I’m not going to bury the lead here, this is not a song I will be listening to probably ever again. It isn’t bad, it just isn’t my thing. It’s pretty generic R&B…if you like R&B, you might enjoy it, even put it on a playlist. I just don’t see anyone getting all obsessive over it. So why, you might ask, would someone who loves music hardcore and is given the opportunity to write about it in a public forum only twice a week waste a chance to highlight something she really wants the world to embrace…for something she thinks is…eh?
Because sometimes there’s more to a song than enjoying it.
Music tells the story of a people, and in this day an age, MVs are very much a part of that tale. There are three major points I think need to be discussed that pop out to me in the new Kebee release My Foreigner, and I think it’s worth deconstructing those briefly on the blog. I don’t really have any conclusions so much as hunches based on conjecture, anecdotes, and some educated guesses, so take them with a grain of salt and use them to have a deep discussion with your KBestie over a glass of your beverage of choice. I will just give you the highlights of what ran through my head while watching this video. These are my thoughts and don’t represent those of anyone else at Kchat Jjigae.
- Just as Westerners are racist enough to utter the words “all Asians look the same,” our friends in Asian countries do the same, it’s called the Cross-Face Effect. It’s a thing, look it up. I don’t think it’s an inherently bad thing, it just is what it is because our personal experiences mold our world view. Think about all of the Kdramas and the MVs you’ve seen where the love interest or side character was a western woman. She’s almost always waifishly thin, and extremely European looking. More often than not, she’s portraying an American or a Canadian, but, as native speakers, we can hear the heavily accented English. She’s usually French or German. I have a theory, and it’s two fold. First, exposure. I think that Americans are more likely to travel to places like Japan while Europeans are more likely to branch out and hit up South Korea. In my personal experience, I’ve run into a ton of other Americans in Japan, Vietnam, and even China, but the only other westerners I met, not tied to the military, in Korea were from Europe and Australia. This being the case, standards for beauty for Western women would be based on more European looks. And second, Korean women tend to be on the smaller side and that has become a pretty important mark for health and beauty (whether that is in fact healthy or beautiful is, as always, up for debate)…enter, the waifish French woman filling the role of the American chick from California.
- ‘Foreigners’ is a word I often hear in dramas, variety shows, conversations with Korean folks I’ve met, and even from my pen pal in Seoul. It kind of wigs me out and it took me awhile to figure out why. We all categorize people, as we do with almost everything else in our lives, and to me, when someone from another country is in the U.S. I use where they are from as a defining characteristic, as in ‘she is a Canadian.’ But in Korea, everyone that is not Korean is a foreigner, an outsider. Korea is one of the most homogeneous societies in the world and until fairly recently was also one of the most self isolated. Through their use of the soft economy of entertainment to propel themselves from developing nation to first world country, Korea has opened itself to an accelerated rate of globalization. Korea’s got some cool stuff going on and people are taking an interest, but the general public hasn’t necessarily caught up with the idea that we aren’t in an us vs. them situation any more. There is still very much a feeling that everyone that is not Korean, even Korean Americans, is so different that there is no way that they would understand anything about Korea. And there is also a very obvious feeling of ‘if you’re not Korean, why in the hell would you come here.”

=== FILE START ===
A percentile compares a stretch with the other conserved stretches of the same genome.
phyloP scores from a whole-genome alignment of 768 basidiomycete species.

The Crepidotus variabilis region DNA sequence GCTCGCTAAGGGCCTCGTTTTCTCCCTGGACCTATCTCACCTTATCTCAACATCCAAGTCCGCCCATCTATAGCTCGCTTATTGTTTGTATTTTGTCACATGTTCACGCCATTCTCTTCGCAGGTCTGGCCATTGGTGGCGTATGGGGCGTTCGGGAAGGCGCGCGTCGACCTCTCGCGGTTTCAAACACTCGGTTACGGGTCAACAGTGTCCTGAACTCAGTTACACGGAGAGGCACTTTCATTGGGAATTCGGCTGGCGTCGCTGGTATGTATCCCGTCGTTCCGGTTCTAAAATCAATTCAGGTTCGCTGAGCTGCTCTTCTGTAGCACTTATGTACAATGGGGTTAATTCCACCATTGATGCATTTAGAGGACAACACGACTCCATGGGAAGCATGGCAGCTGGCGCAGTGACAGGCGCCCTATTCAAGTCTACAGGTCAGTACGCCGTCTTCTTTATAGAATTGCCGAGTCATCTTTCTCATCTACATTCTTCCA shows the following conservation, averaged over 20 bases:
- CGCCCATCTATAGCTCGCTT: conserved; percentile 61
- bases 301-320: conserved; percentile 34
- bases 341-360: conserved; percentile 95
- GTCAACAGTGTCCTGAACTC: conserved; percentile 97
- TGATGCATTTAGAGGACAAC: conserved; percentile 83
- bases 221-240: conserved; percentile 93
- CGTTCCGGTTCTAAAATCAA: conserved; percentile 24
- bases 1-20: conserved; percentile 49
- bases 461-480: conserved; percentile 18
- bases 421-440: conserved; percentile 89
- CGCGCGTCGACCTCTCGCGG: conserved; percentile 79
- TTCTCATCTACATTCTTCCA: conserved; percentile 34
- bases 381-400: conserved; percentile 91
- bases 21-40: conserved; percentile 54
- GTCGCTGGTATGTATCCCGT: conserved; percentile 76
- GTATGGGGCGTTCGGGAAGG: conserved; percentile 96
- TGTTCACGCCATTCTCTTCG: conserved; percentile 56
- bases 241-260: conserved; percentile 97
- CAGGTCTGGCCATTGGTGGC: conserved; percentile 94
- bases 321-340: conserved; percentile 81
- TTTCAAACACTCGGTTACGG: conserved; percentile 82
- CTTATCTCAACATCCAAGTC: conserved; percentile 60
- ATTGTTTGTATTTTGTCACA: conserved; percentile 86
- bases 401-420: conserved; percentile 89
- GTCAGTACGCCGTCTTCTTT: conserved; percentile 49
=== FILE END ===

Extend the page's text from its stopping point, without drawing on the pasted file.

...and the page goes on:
- Which brings me the my final line of thinking, the national inferiority complex mixed with a strong national self identity. The idea of “we know who we are, but we aren’t sure how we feel about it.” I am sure that this is a somewhat contentious idea, but I have actually spent a lot of time pondering this concept as it relates to Scotland, India, Vietnam, and Korea. I feel ok about putting it out there. This is a country that has developed and embraced the concept of a national feeling of depression and isolation spanning generations because of continually being overrun by foreign (there’s that word again) powers. Han, is the idea that Korean people have an unresolved feeling of injustice and helplessness because of national sense of hopelessness. That’s pretty intense. As Korea more and more integrates itself into global economy and begins to embrace attitudes and ideas from other countries, I am guessing that ideas like Han will move to the back-burner, but I am not a cultural anthropologist, so that is totally a guess.
Long story longer, my friends, Kebee’s new song and video brought all of these lines of thought up for me. His use of the waifish French looking woman speaking English, the lyrics about eye color, food, language, missing home, and the very title of the song speak volumes. So while it is a generic R&B song, it is also so much more. So yes, Kpop is often light and fluffy, and not always fodder for expanding your mind, but there really are layers here and it can be kind of fun to peek through them and learn a little something about where it all comes from.
Kebee, My Foreigner